Editor’s Note: I’ve asked co-founders Will Pearson and Mangesh Hattikudur to select some of their favorite mag articles from 2008. Today’s story is the work of Erik Sass. And if it puts you in a subscription-giving mood, here are the details.
By Erik Sass
In the years leading up to the Civil War, many Northerners and Southerners alike wanted the federal government to take a more aggressive approach toward acquiring new territory. In fact, some private citizens, known as filibusters, took matters into their own hands. They raised small armies illegally; ventured into Mexico, Cuba, and South America; and attempted to seize control of the lands. One particularly successful filibuster, William Walker, actually made himself president of Nicaragua and ruled from 1856 to 1857.
For the most part, these filibusters were just men in search of adventure. Others, however, were Southern imperialists who wanted to conquer new territories in the tropics. Abolitionist factions in the North greatly opposed their efforts, and the debate over Southern expansion only increased tensions in a divided nation. As the country drifted into war, U.S. Vice President John Breckinridge of Kentucky warned that “the Southern states cannot afford to be shut off from all possibility of expansion towards the tropics by the hostile action of the federal government.”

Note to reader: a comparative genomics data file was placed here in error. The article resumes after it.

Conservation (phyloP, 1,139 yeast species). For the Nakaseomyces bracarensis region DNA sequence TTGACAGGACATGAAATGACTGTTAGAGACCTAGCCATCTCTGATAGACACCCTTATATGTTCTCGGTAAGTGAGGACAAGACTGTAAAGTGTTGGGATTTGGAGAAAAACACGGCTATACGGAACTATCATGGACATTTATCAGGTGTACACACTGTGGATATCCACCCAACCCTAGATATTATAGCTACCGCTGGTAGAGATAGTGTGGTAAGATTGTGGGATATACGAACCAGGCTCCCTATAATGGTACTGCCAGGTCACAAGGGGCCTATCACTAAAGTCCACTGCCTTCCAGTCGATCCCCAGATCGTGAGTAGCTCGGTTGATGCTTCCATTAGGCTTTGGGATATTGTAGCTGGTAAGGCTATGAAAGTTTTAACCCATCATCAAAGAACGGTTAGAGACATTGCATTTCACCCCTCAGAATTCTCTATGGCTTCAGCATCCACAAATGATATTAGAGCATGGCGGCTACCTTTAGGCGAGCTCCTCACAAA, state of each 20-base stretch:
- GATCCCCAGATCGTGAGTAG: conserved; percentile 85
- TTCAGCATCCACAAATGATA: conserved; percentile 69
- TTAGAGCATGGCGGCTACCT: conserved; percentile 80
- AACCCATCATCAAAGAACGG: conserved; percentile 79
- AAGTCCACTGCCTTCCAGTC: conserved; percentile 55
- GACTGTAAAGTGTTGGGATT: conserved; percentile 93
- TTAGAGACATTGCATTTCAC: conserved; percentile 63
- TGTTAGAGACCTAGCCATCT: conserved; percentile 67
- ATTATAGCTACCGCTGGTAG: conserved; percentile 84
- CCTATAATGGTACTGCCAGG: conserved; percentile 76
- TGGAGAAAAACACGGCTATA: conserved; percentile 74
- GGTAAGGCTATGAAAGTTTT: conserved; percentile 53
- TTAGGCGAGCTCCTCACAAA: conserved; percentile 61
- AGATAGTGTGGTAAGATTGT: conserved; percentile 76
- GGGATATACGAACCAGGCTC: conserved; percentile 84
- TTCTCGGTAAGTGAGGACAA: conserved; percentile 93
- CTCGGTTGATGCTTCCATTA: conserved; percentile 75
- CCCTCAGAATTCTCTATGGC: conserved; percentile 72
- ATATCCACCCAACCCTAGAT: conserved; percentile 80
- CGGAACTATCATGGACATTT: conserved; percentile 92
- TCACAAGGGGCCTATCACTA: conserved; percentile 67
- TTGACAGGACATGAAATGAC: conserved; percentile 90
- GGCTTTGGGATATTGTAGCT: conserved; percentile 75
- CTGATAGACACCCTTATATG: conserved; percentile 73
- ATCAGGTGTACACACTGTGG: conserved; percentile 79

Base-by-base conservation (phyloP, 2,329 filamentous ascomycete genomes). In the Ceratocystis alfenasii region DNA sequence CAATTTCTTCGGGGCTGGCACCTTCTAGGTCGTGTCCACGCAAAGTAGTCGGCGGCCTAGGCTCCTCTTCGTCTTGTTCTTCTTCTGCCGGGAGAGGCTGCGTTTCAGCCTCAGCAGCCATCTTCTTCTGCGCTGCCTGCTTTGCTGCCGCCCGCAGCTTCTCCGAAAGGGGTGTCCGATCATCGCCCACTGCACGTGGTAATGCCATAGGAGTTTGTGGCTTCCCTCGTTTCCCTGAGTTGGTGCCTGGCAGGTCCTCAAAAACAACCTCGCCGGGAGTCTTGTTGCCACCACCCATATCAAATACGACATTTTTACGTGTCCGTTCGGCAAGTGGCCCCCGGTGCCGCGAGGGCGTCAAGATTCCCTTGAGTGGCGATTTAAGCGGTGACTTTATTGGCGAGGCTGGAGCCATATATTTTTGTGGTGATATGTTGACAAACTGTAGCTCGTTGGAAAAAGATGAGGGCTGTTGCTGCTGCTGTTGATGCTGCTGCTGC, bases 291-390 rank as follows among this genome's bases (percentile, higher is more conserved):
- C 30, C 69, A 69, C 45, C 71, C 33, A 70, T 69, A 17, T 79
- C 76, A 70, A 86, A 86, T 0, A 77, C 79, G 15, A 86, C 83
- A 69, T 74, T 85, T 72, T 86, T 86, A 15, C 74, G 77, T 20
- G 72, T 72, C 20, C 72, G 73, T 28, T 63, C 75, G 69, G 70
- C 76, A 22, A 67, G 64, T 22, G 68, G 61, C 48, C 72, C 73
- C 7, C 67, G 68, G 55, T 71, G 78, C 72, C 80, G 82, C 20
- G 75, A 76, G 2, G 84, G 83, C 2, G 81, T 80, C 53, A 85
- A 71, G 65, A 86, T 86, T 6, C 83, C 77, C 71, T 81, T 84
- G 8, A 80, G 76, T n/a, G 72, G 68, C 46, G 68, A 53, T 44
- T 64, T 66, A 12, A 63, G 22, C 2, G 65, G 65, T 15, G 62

Winning the war was clearly a higher priority for the Confederacy than conquering Latin America, but growth was certainly on the post-war agenda. Confederate president Jefferson Davis made sure the Confederate constitution included the right to expand, and he filled his cabinet with men who thought similarly. He even hinted that the slave trade could be revived in “new acquisitions to be made south of the Rio Grande.”
During the Civil War, Confederate agents attempted to destabilize Mexico so that its territories would be easy to snatch up after the war. One rebel emissary to Mexico City, John T. Pickett, secretly fomented rebellion in several Mexican provinces with an eye to “the permanent possession of that beautiful country.” Pickett’s mission ended in failure in 1861, but fate dealt the South a better hand in 1863. French Emperor Napoleon III seized Mexico, and the move provided the South with a perfect excuse to “liberate” the country after the Civil War.
Of course, Mexico was just part of the pie that the South hoped to inherit. Confederate leaders also had their eyes squarely on Brazil—a country of nearly 4 million square miles and more than 8 million people. Prior to the outbreak of the war, U.S. Naval Academy founder Matthew Maury dispatched two Navy officers to the Amazon basin, ostensibly to map the river for shipping. Instead, they were secretly plotting domination and collecting data about separatist movements in the region. When the South lost the war, Maury refused to abandon his plans. He helped 20,000 ex-rebels flee to Brazil, where they established the Confederate colonies of New Texas and Americana. To this day, hundreds of descendents of the Confederados still gather outside Americana to celebrate their shared heritage of rocking chairs and sweet potato pie. In a strange way, a part of the Old South still survives—thousands of miles below the U.S. border.
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